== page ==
You have a week left to see this amazing exhibition, a week left to go boating above London!
Twelve pictures here, on the Guardian online, and a write-up here, also on Guardian online.
The first psycho building is an edifice that looks something like a spider’s body sans legs, made from nylon mesh over wood, with vast hanging sacs inside, (think of that thing at the back of your throat), filled with spices. The whole is vast… it looms in the fist space, towers up the best part of two floors, and through a false ‘ceiling made of more mesh, like a stretched cobweb.
It is scented, with pepper, and spice, whatever it is, in these 'things'.
I sniffed one of the ‘things’, which look rather nastily scrotal, or cancerous - and it was filled with cloves. Got it on my nose and was followed round the whole exhibition by the scent.
Was rather glad to leave that one behind. Less of a building, more of a nightmare/filmset thing, I expected it to move.
Then there is an extraordinary edifice made by a Korean artist, who moved to the USA, of his family home, a simple one storey house, crashed into the side of the apartment block he lived in in the USA. That was extraordinary, thought provoking. The contents of each house are all there, some jumbled, slid about in the collision, and others still in place, horribly normal.
The same artist has a suspended red nylon staircase and vast red nylon false ceiling in another part of the exhibition.
There is a fabulous ‘city’ made of lit doll’s houses, reminiscent of a Disney ride… something disturbing about it, all in the dark, all these little windows watching you. I found myself looking for the one that must be unlit, and couldn’t find it.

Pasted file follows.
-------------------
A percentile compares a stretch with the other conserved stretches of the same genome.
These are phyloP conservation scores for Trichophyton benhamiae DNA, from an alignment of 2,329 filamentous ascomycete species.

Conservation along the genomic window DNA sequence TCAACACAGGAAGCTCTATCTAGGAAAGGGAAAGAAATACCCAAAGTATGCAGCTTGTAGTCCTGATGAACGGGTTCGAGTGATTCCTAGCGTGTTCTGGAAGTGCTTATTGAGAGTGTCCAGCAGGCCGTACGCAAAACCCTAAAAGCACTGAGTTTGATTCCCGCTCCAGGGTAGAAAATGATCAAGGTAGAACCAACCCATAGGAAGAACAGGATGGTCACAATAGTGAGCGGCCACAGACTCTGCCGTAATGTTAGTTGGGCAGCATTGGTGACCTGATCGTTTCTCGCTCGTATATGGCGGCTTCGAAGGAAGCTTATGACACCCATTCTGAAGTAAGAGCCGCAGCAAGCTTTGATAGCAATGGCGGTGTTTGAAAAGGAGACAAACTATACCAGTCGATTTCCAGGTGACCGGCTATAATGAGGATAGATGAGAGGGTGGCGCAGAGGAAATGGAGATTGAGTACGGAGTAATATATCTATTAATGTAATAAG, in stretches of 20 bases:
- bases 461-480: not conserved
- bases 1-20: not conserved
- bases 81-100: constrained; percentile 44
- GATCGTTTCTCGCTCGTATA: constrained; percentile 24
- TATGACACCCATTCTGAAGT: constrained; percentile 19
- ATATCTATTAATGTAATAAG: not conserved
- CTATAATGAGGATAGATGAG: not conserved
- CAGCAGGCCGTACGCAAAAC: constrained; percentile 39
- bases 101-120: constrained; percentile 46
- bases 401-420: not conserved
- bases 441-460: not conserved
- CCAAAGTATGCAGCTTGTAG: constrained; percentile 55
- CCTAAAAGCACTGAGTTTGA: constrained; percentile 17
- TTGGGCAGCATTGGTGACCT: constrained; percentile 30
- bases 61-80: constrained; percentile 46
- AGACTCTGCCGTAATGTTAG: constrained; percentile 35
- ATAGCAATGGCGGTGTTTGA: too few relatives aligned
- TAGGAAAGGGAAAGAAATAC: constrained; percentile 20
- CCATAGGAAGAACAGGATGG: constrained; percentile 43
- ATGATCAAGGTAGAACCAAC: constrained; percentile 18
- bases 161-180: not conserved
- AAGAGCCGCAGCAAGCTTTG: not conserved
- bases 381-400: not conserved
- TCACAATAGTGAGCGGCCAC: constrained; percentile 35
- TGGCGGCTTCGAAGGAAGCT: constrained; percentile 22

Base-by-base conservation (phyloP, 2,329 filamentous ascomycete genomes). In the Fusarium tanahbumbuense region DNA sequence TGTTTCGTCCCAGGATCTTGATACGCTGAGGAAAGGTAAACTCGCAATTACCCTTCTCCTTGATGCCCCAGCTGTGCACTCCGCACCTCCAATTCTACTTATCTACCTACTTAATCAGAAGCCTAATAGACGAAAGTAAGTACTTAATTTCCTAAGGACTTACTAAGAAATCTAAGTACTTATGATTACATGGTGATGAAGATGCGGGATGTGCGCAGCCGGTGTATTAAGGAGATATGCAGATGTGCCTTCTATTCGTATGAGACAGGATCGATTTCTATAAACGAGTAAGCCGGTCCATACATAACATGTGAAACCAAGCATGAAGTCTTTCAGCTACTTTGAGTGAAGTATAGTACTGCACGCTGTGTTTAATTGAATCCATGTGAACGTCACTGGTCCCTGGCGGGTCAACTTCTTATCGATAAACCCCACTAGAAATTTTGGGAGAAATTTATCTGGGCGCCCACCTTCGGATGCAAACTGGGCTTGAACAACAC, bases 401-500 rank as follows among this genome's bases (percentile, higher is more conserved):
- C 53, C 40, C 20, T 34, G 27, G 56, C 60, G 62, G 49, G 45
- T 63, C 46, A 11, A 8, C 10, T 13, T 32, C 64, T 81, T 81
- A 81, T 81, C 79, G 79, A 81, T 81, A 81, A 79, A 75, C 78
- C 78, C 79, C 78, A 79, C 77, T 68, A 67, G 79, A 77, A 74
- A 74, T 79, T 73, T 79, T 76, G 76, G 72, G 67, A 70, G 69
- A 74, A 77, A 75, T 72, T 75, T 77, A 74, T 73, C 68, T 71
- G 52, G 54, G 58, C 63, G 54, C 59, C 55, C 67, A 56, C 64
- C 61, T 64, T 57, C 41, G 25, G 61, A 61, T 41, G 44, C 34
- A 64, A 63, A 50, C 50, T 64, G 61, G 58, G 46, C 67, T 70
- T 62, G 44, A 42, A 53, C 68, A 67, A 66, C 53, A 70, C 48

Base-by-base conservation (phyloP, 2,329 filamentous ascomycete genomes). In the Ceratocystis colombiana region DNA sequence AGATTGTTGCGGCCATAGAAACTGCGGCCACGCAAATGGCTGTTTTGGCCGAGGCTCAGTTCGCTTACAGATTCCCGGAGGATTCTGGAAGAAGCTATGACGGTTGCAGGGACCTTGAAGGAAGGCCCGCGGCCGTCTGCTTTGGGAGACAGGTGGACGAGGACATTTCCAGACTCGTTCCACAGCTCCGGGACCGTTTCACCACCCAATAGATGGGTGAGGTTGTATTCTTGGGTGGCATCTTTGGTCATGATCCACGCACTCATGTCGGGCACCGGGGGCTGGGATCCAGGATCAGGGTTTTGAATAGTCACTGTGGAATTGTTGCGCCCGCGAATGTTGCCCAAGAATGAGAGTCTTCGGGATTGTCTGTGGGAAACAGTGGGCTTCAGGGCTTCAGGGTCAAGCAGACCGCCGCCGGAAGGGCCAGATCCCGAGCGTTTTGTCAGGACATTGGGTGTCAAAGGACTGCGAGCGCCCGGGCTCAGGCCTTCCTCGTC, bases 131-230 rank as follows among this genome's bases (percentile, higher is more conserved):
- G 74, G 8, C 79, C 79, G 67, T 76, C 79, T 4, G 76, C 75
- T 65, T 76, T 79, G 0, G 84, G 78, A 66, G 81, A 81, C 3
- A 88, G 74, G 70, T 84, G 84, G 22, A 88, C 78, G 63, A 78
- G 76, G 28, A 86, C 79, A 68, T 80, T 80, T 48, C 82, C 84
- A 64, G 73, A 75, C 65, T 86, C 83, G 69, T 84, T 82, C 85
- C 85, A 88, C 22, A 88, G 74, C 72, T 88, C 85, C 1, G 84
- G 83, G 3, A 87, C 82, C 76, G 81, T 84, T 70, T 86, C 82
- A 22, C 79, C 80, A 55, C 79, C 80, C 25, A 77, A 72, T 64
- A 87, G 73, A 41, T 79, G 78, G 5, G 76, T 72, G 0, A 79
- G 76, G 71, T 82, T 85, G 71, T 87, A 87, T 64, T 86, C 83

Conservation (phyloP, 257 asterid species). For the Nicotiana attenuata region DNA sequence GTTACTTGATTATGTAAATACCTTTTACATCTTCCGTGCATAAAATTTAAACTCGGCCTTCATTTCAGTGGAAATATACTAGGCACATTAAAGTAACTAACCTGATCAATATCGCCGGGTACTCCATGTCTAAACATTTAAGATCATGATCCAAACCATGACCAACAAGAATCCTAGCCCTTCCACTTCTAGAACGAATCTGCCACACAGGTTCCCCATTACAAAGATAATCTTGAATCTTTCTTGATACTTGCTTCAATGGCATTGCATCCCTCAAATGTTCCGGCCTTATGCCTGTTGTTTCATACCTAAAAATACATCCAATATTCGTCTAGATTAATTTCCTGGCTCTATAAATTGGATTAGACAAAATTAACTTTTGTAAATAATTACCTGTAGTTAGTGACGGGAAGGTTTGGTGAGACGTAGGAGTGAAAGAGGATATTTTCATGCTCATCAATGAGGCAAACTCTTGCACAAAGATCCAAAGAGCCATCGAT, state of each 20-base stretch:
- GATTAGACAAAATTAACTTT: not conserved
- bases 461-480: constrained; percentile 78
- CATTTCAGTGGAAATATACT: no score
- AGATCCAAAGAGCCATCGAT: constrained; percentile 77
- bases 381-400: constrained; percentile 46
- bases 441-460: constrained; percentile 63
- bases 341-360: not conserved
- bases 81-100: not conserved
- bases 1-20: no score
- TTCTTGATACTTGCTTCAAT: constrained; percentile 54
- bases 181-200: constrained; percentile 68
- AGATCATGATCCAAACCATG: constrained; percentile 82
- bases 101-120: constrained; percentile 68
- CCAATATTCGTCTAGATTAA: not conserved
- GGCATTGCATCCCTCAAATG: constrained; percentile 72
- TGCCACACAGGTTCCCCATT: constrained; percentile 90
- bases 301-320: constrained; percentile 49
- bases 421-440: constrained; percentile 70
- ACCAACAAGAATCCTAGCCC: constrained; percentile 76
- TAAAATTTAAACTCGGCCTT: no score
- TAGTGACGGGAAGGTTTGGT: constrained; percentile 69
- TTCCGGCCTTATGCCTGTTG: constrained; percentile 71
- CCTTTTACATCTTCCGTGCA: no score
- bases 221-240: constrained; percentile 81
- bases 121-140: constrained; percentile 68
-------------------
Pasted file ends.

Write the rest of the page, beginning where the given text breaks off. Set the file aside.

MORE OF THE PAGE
There is a metal tunnel like edifice, like a birth canal of a vast robot, which clangs and resonates as you walk up it.. There is also an ‘exploded’ house, with bits of furniture and building materials suspended on wires. I didn’t like this, thought it was too ‘easy’ It felt forced.
There was then the most amazing two rooms, in which false walls had been attacked by the artist (we assume) a reconstruction of something previously on show in Edinburgh. Mike Nelson's To the Memory of HP Lovecraft (1999). Scratch marks, gouges, holes in the walls, tears… damage everywhere, a very violent otherwise empty space, in which you, the viewer, became part of the aftermath of 'something', complicit.
There’s a roof level boating lake, on which you can take a rowing boat! A huge plastic domed structure in which some people stand inside at ‘ground’ level and experience what its like to see others lying or bouncing on the level above. There’s a tissue paper and wire mesh room, (didn’t like this. It reminded me of a 4th form project.)
There’s a cinema out on the roof, inside an organic wooden structure, which felt like being in a huge gullet, and the light passing along the walls set up a sort of peristalsis.
Amazing. I sat on the floor and wrote down whatever lines came to me in each room.
And whether I ‘liked’ the exhibits or not, I was wowed, challenged, made to reappraise, think. We don’t do enough of that. At least, I don’t!
(Pictures by Stephen White)